Survey shows bankers more concerned with short-term goals than social responsibility
on 18/09/2012 12:20:34
In a global survey conducted for Society, shareholders and self-interest: Accountability of business leaders in financial services, an EIU report sponsored by SAS, an overwhelming majority (84%) of C-level banking and insurance executives say meeting short-term performance targets is their main priority.
A smaller proportion (62%) believe that being socially responsible is also important.
The C-suite in finance considers itself most accountable to the board (90%), followed by regulators (79%) and investors (74%).
Only 54% of finance leaders see themselves as accountable to society.
According to the survey, top managers in finance do not think their remuneration is excessive, and public criticism is having little impact on pay policies.
Nearly two-thirds (65%) of senior finance executives surveyed believe they are simply paid what they are worth.
Only a minority of them (29%) think that factors such as a tarnished public image or investor criticism have a greater influence on C-level remuneration today.
Nonetheless, the high level of public scrutiny since the crisis has had a perceptible impact at the top of the sector.
Nearly three-quarters (73%) of the executives in the survey say that their companies are making conscious efforts to improve the transparency and accuracy of the information they share with external stakeholders.
Just under two-thirds (65%) also say that they encourage stakeholders to ask questions and scrutinise their performance.
Among those interviewed for this report are Royal Bank of Scotland chairman Philip Hampton and ING Bank Vice-Chairman Koos Timmermans.
"There are both worrying and hopeful signs that the financial services sector has learnt its lessons from the crash," says Abhik Sen, editor of the report.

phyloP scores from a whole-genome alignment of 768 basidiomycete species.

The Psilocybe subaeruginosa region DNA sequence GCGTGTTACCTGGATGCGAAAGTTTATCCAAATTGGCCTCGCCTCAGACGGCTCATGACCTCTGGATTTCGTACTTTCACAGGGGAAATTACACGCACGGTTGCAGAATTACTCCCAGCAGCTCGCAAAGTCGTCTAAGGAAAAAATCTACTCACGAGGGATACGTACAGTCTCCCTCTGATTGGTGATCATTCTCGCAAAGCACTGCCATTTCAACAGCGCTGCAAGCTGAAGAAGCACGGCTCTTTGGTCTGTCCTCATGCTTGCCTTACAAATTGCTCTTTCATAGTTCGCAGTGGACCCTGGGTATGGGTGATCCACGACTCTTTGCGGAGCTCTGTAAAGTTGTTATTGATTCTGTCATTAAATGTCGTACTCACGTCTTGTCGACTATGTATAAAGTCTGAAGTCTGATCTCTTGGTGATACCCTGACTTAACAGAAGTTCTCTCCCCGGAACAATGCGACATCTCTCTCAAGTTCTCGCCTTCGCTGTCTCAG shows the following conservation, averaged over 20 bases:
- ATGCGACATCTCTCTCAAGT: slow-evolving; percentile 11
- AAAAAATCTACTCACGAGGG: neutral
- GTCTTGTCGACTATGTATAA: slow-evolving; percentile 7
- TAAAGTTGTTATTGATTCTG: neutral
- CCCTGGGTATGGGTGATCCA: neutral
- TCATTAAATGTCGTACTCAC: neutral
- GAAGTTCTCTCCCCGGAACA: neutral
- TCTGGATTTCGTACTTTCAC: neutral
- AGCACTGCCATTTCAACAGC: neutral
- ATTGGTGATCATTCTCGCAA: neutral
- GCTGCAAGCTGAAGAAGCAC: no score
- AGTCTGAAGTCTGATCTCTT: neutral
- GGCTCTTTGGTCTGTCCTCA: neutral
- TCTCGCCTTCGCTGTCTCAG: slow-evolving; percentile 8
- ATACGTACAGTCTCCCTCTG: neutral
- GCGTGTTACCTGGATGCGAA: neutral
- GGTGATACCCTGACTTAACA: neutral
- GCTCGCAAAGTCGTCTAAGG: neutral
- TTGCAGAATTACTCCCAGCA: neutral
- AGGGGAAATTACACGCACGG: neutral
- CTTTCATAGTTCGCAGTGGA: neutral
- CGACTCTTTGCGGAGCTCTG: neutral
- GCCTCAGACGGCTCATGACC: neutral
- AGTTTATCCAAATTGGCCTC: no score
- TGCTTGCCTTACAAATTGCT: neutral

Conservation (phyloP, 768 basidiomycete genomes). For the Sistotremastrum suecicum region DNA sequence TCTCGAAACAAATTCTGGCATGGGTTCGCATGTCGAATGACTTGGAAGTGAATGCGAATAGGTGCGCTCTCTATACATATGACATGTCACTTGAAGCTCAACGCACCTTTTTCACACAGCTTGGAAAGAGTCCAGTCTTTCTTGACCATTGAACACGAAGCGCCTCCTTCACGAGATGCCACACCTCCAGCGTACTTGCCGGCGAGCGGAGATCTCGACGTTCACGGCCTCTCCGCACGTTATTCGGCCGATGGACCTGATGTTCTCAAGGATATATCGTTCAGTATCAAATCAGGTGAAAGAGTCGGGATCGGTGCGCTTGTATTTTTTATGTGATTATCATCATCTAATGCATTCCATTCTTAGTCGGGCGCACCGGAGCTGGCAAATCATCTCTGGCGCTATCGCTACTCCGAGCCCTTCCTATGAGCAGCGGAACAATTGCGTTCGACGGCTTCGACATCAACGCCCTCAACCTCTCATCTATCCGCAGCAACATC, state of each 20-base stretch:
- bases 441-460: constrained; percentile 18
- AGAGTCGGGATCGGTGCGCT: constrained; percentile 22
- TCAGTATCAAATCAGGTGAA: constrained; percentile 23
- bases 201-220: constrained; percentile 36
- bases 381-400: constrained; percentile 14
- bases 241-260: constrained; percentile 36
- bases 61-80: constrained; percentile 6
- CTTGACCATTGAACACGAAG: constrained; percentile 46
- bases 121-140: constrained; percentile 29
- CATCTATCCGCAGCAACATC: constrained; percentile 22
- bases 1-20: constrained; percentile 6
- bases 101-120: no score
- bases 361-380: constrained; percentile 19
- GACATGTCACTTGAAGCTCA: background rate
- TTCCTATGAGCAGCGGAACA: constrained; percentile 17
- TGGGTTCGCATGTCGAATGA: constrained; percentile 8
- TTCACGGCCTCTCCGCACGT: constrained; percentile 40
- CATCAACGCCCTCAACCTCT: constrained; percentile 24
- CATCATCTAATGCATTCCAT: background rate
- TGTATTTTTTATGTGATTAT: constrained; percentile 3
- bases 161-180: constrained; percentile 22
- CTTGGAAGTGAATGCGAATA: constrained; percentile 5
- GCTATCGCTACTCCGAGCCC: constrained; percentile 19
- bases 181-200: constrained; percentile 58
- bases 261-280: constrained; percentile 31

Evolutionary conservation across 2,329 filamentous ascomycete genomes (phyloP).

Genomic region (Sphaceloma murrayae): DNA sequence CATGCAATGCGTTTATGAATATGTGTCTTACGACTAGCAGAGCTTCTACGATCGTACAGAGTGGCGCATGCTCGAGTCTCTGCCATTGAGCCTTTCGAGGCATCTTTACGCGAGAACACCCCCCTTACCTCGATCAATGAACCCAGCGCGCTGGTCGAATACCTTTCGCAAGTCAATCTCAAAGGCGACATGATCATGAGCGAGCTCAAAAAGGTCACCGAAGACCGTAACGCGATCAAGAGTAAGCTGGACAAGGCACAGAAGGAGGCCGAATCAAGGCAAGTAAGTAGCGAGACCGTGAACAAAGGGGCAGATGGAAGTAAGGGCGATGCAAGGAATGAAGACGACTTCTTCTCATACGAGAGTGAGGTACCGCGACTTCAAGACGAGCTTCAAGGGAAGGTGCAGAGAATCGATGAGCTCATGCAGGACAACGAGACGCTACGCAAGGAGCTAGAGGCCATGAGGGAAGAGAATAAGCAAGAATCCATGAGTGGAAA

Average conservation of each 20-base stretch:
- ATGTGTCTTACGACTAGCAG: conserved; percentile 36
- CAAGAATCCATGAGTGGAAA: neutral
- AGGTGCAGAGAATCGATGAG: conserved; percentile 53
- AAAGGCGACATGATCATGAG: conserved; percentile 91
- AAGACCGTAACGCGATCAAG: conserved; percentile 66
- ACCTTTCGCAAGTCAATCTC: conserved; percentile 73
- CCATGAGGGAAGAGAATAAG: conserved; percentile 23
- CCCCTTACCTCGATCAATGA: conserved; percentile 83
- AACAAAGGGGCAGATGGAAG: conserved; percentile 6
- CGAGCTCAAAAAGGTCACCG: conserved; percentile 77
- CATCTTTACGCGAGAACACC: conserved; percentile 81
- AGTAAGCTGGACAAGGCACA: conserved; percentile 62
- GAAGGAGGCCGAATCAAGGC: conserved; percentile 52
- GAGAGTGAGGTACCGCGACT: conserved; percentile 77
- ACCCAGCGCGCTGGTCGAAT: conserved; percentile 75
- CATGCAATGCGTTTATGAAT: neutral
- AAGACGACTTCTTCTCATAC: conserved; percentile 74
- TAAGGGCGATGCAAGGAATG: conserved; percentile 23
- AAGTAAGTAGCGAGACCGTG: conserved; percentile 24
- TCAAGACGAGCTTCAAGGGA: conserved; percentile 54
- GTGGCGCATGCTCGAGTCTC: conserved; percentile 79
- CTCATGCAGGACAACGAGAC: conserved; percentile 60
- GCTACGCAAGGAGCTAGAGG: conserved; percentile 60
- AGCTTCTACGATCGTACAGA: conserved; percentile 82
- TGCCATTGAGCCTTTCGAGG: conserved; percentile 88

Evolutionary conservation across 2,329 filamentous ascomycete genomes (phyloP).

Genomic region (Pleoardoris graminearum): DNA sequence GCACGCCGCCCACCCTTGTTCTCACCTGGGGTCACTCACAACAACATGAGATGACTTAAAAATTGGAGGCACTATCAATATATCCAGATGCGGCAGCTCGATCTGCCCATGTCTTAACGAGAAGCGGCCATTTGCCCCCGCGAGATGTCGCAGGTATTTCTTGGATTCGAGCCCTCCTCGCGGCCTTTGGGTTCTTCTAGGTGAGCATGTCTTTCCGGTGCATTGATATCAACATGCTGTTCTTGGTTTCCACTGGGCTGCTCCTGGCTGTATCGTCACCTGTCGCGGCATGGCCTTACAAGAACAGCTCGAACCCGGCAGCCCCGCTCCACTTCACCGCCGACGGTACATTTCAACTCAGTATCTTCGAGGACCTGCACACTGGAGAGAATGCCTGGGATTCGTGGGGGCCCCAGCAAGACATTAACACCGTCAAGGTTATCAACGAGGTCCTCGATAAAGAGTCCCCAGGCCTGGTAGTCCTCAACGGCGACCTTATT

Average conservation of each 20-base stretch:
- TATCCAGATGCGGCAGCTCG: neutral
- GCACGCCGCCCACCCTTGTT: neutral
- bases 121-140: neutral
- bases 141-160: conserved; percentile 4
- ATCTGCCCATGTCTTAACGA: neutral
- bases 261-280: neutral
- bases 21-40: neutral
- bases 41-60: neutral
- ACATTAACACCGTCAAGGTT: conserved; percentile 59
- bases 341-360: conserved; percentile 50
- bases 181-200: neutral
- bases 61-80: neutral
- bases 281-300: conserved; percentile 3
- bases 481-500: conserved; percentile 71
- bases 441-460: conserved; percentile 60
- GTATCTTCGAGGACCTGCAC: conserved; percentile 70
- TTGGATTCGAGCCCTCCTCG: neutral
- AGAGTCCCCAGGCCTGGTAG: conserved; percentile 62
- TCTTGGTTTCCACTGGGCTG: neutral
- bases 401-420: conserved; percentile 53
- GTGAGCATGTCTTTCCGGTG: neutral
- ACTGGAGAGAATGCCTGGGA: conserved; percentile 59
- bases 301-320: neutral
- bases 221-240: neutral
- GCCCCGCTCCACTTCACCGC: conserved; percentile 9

"By and large the sector still does not consider itself very accountable to somewhat nebulous stakeholders such as society. On the other hand, there seems to be a growing awareness at the C-level that the crisis has changed the rules of the game forever."
The survey also found that investment banking is becoming more sensitive to public perception, but accountability to society is still not a top priority.
Over one-half (53%) of respondents from investment banking agree that factors such as public opinion have more of an influence on risk appetite and pay.
However, only 34% see themselves as highly accountable to society at large, compared to nearly 70% of retail or commercial bankers who do.
Attitudes to accountability and risk management vary markedly between finance CEOs and CFOs. Only 16% of banking and insurance CEOs - compared to 33% of CFOs - think business leaders should be more accountable to society in general.
When asked what kind of impact public opinion is having on the "willingness of C-level executives to take responsibility for failure or misdemeanours", only 13% of CEOs said that it was having more influence than a few years ago, compared to 41% of CFOs who said the same.